mage this week for a visit with her ion,
Mis Mary Stutt entertained the Woman'a
club Wednesday at her home southweat of
Carl Scbroeder and Mr. Minnie Kress
were married at Omaha last Thursday.
They wiU make ther home north- ot town.
Mr. M. O. Keedy has returned from a
vlalt at Kanaa City, Mo.
Mrs. W. H, Crltchfield and .nit h.
apendlng the week with her parents, Mr.
and Mrs. Alex Francis at Dunbar.
Mrs. W. H. Crltchfield and son are here
from Kansas City, for a vlalt with, Avoca
G. W. Breazeala and f.mllv. have
ed from a visit with relative at Phelp.
Mr. and Mr.- Joseph O. Zlmmerer and
on, Oscar, were visiting relative, at N.
ui.bu. iuy Dunoay.
Mrs. Louise Glllln and d.nvhfe- A. I-..-
ell Bluff. la., vlalted relative here this
Mr. and Mrs. Dick Bohlman .ml ehiM
were here from Berlin Sunday ifor a visit
The annual school meeting of Avoca pre-
wv " on uoiu -uunoay evening. 15. c.
Nutzman Waa re-elected moderator for a
term of three years.
mis ruman, or Washington, and Miss
Nell of Omaha, were entertained at the
Scan Ion home Monday.
Mlsa Mary Wltike. who Is in training for
siu.ua, i. nome on a two weeks
Mr. and Mrs. Babbit and family of Key
stone and Mr. and Mrs. 1S, J. Myers of Hoop
well. S. D., were entertained at the S.
. Dicwaw nome r riaay.
Mr. John Forney of western Nebraska,
vl.lled at the Vestal home a few day
The willing Works, met at the Christian
church for dinner Wednesday.
Mrs. John Hendrlckson visited her son
at Yutan Monday.
Mr. Mount of Fremont visited at the
Powell home Saturday.
Mr. and Mrs. A. C. Deln and Mr. and
Mr. A. M. Williams and Elmer Deln visited
friend at Florence Sunday.
Mr. and Mrs. N. 8. Thompson and fam
ily motored tn Blair Sunday.
Mr. and Mrs. Jamea JohLson of Deboit,
visited at the Jacobean home Tuesday even-
Mr. and Mrs. C. B. Voetal and family
motored to Kennard Sunday
School District No. 7 held Its annual
meeting Monday evening. The building of
a high achool was discussed. A committe.
wa appointed to lnve.tlgate and report
"'""-'" "leeun ihh aionaay ht.
Tom Deln. Emal Jacobsen. Norman Deln.
Ruth Hlbbard, Margaret Andersen, Rose
Jacobsen and Nellie Scanlon went to Lake
Manawa Sunday to a picnic.
Too Much of a Joiner.
Thought I was too much of a
Did you ever hear that Owl club
"Who told you that the Owls were
Just common rumors.
"You reported to the chief?"
"Mv impression is that the place
"On your orders?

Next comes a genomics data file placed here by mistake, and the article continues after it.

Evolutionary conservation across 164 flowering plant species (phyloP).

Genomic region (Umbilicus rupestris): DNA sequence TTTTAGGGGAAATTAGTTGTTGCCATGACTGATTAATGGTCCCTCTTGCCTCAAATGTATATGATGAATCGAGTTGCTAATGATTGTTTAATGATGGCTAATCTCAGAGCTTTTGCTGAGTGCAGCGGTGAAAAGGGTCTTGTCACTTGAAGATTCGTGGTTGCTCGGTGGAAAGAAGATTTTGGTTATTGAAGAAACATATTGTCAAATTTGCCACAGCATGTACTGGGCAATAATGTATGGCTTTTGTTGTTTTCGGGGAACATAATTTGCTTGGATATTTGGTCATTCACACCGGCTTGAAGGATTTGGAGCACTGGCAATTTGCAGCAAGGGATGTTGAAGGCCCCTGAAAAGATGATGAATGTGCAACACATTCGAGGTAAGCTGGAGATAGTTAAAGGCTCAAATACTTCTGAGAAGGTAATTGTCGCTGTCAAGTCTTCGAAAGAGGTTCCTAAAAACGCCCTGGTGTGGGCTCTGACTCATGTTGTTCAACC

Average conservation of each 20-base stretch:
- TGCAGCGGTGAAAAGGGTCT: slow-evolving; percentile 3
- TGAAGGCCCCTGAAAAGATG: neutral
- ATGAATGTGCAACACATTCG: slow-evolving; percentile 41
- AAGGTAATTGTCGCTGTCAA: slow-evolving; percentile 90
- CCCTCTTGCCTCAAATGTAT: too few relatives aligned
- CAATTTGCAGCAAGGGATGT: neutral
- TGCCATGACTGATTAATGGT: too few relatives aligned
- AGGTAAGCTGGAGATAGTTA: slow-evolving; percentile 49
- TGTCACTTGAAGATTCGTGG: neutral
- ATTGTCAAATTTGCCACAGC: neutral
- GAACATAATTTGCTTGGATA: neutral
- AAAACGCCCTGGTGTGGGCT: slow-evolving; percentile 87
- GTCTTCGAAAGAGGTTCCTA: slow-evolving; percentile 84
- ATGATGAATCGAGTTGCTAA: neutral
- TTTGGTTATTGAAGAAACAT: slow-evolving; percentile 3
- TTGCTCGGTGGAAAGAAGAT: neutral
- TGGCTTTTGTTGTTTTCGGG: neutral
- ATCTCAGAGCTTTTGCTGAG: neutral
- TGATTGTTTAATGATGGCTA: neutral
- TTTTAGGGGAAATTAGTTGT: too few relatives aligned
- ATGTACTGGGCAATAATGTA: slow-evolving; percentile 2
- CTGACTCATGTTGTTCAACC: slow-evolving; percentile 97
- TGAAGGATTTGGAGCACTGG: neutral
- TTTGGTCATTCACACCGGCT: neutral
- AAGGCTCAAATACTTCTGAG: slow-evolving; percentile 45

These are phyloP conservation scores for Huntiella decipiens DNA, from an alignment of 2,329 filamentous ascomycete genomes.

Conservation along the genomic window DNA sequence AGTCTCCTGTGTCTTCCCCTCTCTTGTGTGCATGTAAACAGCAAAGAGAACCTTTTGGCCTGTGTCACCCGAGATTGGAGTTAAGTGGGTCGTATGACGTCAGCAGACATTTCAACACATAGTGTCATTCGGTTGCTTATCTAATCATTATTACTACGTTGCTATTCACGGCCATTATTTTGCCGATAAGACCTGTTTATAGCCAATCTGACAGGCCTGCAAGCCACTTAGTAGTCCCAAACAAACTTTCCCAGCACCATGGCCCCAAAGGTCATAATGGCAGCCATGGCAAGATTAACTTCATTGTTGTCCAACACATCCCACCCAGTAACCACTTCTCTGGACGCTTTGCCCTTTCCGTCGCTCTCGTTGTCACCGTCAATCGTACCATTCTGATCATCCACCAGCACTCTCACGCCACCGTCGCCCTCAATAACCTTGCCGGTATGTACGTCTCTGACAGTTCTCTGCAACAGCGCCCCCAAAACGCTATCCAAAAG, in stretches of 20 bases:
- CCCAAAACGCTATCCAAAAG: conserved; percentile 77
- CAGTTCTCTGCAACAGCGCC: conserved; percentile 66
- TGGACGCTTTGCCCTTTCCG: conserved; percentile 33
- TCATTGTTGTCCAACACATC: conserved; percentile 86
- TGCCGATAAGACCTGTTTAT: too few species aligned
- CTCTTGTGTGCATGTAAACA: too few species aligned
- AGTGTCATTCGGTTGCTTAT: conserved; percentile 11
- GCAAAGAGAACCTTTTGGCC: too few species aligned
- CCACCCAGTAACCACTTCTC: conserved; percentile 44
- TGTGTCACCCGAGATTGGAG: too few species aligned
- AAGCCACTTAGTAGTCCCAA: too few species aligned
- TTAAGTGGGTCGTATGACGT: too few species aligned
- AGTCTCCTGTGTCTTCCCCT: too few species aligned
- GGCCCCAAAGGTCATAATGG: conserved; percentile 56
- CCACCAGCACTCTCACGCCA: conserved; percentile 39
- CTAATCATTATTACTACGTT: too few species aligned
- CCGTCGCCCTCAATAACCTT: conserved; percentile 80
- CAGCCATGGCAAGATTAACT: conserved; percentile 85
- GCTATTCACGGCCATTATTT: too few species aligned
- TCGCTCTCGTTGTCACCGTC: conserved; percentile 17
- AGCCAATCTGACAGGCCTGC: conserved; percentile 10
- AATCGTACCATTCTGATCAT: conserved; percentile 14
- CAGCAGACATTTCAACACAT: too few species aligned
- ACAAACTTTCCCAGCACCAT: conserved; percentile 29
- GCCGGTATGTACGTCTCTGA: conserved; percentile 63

"I gave all orders to chief and he
directed the morals squad. Members
of morals squad were instructed to
seek law violation in addition to. in
vestigating reports given to them "by
chiet or captain.
"When did Mr. Sutton go on force?"
"Year ago in April. Previous to that
he was working directly under me on
and oif six or eight months.
"Did you advise mayor or commis
sioners of your employment of Mr.
"I did not."
'You have that right to employ per
sons in that way:
Sutton's Employment Secret.
"City Attorney Rine so advised me.
I have done so and am doing so right
"What did you pay Sutton?"
''Eighty-five dollars a -month and
"What was the nature of expenses?"
'I take it that when he went into
these places he had to act like the
How much were his expenses per
"Fifty to sixty dollars."
"What did money go for?
Expense Money (or Beer.
"Not to my personal knowledge, but
his reports show for liquors, beer and
cisrars. He told me that on investi
gations he would take a friend or so
along. One night the police mkde a
raid and took Sutton and his friend
along. I had a good laugh over it at
"He mailed reports to you, did he?"
"Yes. I rarelv saw him then
spoke to me over telephone.'
No Record of Expense.
"Did city council approve the bills
for paying Sutton?"
"Yes. The items went in as special
services. I kept my checks as re
"Have you any record of the items
"No. Sometimes ,1 would hire a
special man for a night at $3 and ex
penses." Attorney Rine objected to Baker
going into so closely regarding
Kugel's special officers and suggested
that the questions be confined to mat
ters relating to Steve Maloney.
"You brought these matters to the
council investigating other officers,
for instance?" -
"I acter under advice of citv
urn you tell the chief who your
secret service men were?"
I did not tell anybody.
"How did vou oav for these spe
cial services? v
I drew on mv oersonal acount and
was reimbursed by city warrant."
"Any check on how much you re
ceived and paid out?"
Took His Word For It
"I suppose they took my word for
it. I explained each month."
City Attorney Rine brought out in
detail that the city council had been
cognizant of fact that Kugel had spe
cial investigators whose activities
and inderitities should not be pubicly
revealed. Kugel explained he kept
memorandum at his home because his
office had been entered before he
changed the lock.
Rine: "Is there anv truth in alle
gation that you and Paul Sutton con